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Cornelis Dusart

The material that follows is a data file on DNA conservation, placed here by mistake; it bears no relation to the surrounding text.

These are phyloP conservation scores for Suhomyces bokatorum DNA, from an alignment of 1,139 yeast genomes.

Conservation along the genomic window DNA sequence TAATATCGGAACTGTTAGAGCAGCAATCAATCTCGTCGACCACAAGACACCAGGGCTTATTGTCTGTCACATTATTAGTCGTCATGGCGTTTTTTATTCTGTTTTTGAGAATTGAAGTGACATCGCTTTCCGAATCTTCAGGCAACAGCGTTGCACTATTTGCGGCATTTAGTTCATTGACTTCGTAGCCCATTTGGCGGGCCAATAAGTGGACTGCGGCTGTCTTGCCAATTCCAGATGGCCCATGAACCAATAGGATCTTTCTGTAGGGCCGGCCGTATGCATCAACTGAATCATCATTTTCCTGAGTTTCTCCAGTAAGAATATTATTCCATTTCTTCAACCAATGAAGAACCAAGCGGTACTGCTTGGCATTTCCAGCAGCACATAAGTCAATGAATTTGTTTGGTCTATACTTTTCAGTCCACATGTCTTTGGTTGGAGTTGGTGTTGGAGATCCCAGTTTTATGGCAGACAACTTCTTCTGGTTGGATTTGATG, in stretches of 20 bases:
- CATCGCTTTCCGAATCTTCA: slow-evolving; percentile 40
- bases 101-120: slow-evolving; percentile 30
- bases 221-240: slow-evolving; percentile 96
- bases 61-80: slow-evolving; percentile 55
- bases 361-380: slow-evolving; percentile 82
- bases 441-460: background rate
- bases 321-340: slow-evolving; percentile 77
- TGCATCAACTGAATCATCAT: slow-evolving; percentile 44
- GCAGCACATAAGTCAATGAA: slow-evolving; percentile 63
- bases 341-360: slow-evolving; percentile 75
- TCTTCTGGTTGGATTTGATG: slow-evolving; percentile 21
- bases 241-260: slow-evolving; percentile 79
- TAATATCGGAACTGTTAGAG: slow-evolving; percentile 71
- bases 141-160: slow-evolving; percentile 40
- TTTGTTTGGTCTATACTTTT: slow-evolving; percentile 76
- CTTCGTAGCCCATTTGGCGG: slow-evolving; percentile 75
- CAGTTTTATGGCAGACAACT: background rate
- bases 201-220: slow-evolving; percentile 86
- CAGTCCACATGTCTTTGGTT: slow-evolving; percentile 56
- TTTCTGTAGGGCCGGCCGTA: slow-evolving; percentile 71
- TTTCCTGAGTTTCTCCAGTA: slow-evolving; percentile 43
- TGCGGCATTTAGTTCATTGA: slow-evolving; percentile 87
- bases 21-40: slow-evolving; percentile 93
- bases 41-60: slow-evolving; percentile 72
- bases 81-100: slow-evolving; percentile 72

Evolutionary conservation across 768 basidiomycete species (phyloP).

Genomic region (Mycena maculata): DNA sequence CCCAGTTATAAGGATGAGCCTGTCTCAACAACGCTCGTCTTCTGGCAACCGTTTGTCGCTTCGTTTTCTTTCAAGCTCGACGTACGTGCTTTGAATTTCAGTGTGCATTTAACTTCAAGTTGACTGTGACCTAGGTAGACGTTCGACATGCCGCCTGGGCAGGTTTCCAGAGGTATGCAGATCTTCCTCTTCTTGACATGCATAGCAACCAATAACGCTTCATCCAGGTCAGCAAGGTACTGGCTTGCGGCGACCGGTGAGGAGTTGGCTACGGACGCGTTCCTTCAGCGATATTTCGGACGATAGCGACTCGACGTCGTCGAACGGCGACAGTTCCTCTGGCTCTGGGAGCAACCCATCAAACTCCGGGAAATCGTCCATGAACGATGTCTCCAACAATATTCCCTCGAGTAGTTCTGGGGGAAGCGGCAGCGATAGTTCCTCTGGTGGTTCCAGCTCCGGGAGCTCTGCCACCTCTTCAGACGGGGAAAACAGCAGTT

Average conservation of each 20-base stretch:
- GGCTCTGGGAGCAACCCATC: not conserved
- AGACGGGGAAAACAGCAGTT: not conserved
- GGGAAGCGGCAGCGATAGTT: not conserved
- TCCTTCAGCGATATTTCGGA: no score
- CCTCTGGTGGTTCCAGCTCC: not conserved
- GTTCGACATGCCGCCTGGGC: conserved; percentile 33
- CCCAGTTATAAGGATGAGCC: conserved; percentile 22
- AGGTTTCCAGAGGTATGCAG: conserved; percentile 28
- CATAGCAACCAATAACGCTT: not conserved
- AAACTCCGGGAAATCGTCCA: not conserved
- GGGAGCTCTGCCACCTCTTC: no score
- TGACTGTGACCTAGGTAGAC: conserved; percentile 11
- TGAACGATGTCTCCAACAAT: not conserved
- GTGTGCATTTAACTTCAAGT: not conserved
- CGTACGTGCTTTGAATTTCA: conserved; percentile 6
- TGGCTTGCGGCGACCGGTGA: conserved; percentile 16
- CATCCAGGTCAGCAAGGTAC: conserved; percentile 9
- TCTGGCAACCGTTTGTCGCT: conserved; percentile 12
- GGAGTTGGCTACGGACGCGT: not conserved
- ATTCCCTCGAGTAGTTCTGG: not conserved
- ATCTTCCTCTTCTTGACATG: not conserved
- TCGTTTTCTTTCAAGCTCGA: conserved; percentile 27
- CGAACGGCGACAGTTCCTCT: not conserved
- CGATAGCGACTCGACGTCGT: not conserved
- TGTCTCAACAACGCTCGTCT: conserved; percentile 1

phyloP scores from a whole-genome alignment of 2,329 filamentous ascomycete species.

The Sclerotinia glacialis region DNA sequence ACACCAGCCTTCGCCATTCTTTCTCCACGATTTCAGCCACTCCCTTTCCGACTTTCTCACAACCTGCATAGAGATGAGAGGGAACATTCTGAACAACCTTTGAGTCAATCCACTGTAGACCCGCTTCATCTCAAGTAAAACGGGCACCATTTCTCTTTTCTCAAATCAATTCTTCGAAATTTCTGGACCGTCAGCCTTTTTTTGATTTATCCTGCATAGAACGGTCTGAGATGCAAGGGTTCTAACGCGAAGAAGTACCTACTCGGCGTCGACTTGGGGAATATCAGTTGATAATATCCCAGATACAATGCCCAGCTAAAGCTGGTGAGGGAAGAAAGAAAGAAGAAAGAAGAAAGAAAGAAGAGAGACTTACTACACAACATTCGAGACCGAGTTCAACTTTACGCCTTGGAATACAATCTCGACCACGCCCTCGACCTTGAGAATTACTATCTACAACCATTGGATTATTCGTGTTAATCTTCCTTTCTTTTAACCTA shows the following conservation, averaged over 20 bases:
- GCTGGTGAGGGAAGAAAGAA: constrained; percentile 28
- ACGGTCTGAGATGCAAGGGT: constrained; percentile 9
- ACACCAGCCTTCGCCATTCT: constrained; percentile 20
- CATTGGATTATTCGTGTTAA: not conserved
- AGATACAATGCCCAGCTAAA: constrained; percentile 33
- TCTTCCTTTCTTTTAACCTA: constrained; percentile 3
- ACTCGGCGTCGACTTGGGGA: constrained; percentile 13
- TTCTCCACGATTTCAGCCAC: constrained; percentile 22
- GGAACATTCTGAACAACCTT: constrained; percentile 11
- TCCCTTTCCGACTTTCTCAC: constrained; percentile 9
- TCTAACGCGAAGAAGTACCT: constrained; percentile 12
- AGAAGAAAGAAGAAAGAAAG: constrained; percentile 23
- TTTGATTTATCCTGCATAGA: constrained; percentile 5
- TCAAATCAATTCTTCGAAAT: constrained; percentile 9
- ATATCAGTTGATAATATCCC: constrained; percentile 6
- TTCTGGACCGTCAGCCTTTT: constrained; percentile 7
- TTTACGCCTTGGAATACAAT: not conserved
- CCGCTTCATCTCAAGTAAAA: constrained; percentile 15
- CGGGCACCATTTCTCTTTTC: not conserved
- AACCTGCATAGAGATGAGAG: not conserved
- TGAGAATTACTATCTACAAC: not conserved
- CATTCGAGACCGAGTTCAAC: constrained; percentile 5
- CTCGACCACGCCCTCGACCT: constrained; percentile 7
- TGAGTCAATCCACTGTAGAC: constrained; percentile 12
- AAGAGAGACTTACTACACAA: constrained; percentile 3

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A Haarlem painter, printmaker and draftsman active during the last quarter of the 17th century, Cornelis Dusart specialized in genre scenes, depicting amorous couples and rollicking peasants. The son of the organist at Haarlem’s St. Bavo Cathedral, he was born on April 24, 1660. A student of Adriaen van Ostade (1610-1685), much of his art was in the style of his master. Haarlem artist Jan Steen (1626-1679) also influenced Dusart’s art. Few details are known about Dusart’s life. Dusart was admitted to the artists’ Guild of St. Luke on January 10, 1679. After Ostade’s death, Dusart took over the Ostade studio, which included unfinished paintings and numerous drawings by Ostade and his younger brother Isaack (1621-1649). Dusart finished or modified several of the paintings and drawings. In addition to paintings, drawings and watercolors, Dusart was also a prolific printmaker, creating about fifteen etchings and over one hundred mezzotints. He completed his first mezzotint in 1685; we have no information about the identity of the person who taught Dusart this technique. Many of Dusart’s mezzotints were published in Amsterdam by his pupil Jacob Gole (1660-ca. 1737); some of the mezzotints may have been completed by Gole or created by Gole after Dusart’s designs. Dusart served as dean of the Guild of St. Luke during 1692. He apparently spent 1695 in Amsterdam. Dusart did not marry and lived the last eleven years of his life with two aunts. He died in Haarlem on October 1, 1704. The inventory of his estate and the catalog for his estate sale on July 31, 1708 showed that in addition to his own works he had a large collection of paintings, drawings and prints by Dutch and Italian artists. (TNB 3/2013) Selected Bibliography: de Jongh, Eddy and Ger Luijten. Mirror of Everyday Life: Genreprints in the Netherlands 1550-1700. Exhibition catalog, pp. 373-376. Amsterdam: Rijksmuseum, 1997. Sutton, Peter C. and Jane Iandola Watkins, et al. Masters of Seventeenth-Century Dutch Genre Painting. Exhibition catalog, pp. 196-197. Philadelphia: Philadelphia Museum of Art, 1984.